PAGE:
The small COLA now projected for 2017 would still have an impact on Part B premiums. The report estimates that standard premiums for most of those in the 30 percent not currently held harmless would jump by $27.20 to $149.00 a month next year. The other 70 percent would pay $107.60 a month in 2017 — $2.70 more than they pay now, according to the nonprofit National Committee to Preserve Social Security and Medicare.

Among the 30 percent affected in 2017 would be people who did not have their premiums deducted from Social Security checks in 2016 (including those new to Medicare in 2017) and those who already pay higher premiums because they have higher incomes. The report estimates that higher-income beneficiaries would see even higher jumps in premiums next year — from $166.30 to $204.40 a month for the lowest affected tax bracket, and from $380.20 to $467.20 for those in the highest.

A third group ­— low-income people whose states pay their Part B premiums — are not personally affected, but their states will bear the added costs.

This year’s report also projects an increase in the annual Part B deductible from $166 to $204 for all beneficiaries.

Under Medicare law, Part B (which covers doctor services, outpatient care and medical equipment) is funded differently from Part A hospital insurance. Part B premiums are set to cover 25 percent of total costs, and the federal government contributes the remaining 75 percent out of general revenues. The higher income-related premiums are set to cover 35, 50, 60 or 80 percent of the costs, depending on income level.

The rise in Medicare costs, which trigger increases in Part B premiums, is mainly due to the high prices of some recently developed prescription drugs, the report says. “High cost drugs are a major driver of Medicare spending growth,” said Medicare’s acting administrator, Andy Slavitt. “For the second year in a row, the spending growth for prescription drugs dramatically outpaced cost growth for other Medicare services.”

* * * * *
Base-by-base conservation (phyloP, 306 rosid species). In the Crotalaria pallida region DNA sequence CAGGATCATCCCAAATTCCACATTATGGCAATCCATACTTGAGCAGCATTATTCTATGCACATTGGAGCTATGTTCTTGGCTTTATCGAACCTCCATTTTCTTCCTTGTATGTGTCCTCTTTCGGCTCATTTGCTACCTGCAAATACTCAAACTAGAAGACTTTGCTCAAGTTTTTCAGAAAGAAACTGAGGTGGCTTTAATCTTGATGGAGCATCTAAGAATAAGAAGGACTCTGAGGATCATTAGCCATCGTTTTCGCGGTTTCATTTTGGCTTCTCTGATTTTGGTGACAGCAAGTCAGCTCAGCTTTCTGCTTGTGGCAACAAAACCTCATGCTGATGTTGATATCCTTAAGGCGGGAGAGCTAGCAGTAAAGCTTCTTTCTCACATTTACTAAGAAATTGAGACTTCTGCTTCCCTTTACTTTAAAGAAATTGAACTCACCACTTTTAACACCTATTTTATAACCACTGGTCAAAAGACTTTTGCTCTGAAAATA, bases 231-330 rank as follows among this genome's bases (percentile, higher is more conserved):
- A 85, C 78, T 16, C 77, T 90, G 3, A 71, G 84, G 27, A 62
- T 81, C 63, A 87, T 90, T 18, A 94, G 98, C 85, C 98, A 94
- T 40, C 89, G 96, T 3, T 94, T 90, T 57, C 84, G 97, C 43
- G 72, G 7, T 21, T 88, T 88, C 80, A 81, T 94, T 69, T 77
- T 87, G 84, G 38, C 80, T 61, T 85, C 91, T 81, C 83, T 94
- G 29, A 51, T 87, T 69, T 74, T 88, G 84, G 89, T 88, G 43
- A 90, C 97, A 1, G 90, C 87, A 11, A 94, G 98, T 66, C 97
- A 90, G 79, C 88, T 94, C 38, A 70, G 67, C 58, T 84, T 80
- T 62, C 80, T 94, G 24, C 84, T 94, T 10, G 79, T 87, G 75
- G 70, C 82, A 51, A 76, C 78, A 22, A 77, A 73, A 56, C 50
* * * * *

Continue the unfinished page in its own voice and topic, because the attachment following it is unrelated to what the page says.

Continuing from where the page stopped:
For more from AARP, visit: www.aarp.org/

Are Workers with Disabilities Seeing Long-Delayed Employment Improvement? 2016 Labor Report

Workers on the margins of the labor pool often get a second look as the job market heats up. After years of steady job creation, are we now at that point in the business cycle?
Even amid the recent uptick, the share of disabled workers has still seen a long-term decline
article by ANNA LOUIE SUSSMAN, for The Wall Street Journal | June 22, 2016
A new report from the Labor Department suggests the answer could be “yes.” For working-age persons with disabilities, rates of employment and labor-force participation increased between 2014 and 2015, following steady declines in both measures in the period following the recession, through roughly the end of 2014. (The report’s figures are not adjusted for seasonality.)

For example, men aged 16-64 with a disability saw their employment-to-population ratio, or the share of the overall population that is employed, fall from an average of 31.7% in 2009 to 28.1% in 2014. In May it hit 32%, up sharply from 30.1% in May 2015. For their non-disabled peers, the same measure hit bottom in 2010 and has risen each year since.

In one sense, the sluggish recovery of persons with disabilities so long after the recession ended reflects similar experiences among other workers on the fringes of the labor market. Workers who are 25 years and older and have less than a high school diploma, for instance, saw their labor-force participation start rising again only in 2015.

But the upturn in 2015 follows a longer-term trend of falling employment and labor-force participation among people with disabilities, said Richard Burkhauser, an economist at Cornell University and the University of Texas at Austin. A separate 2015 report from the nonpartisan think tank the American Institutes for Research found that labor force participation and employment rates among people with disabilities have steadily fallen since 2001, from 25% to less than 17% among workers aged 21-65. Mr. Burkhauser attributes that decline to a “tremendous increase” in the share of workers with disabilities who receive disability insurance, which rose to 9 million people as of 2014, up from 5.3 million people in 2001. That discourages them from working, he said, with people using the disability insurance program as “a long-term unemployment program.”

Even if 2015 marks the beginning of a turnaround, persons with a disability still work at rates vastly lower than their non-disabled counterparts, who are about 3.7 times more likely to be employed, the new Labor Department report said. In 2015, 17.5% of persons with a disability 16 and over were employed, while 65% of the non-disabled population was employed. However, the population with disabilities is generally an older group, with nearly half –47%– aged 65 or over, three times the rate of those without disabilities. And they are less likely to have completed a bachelor’s degree or higher.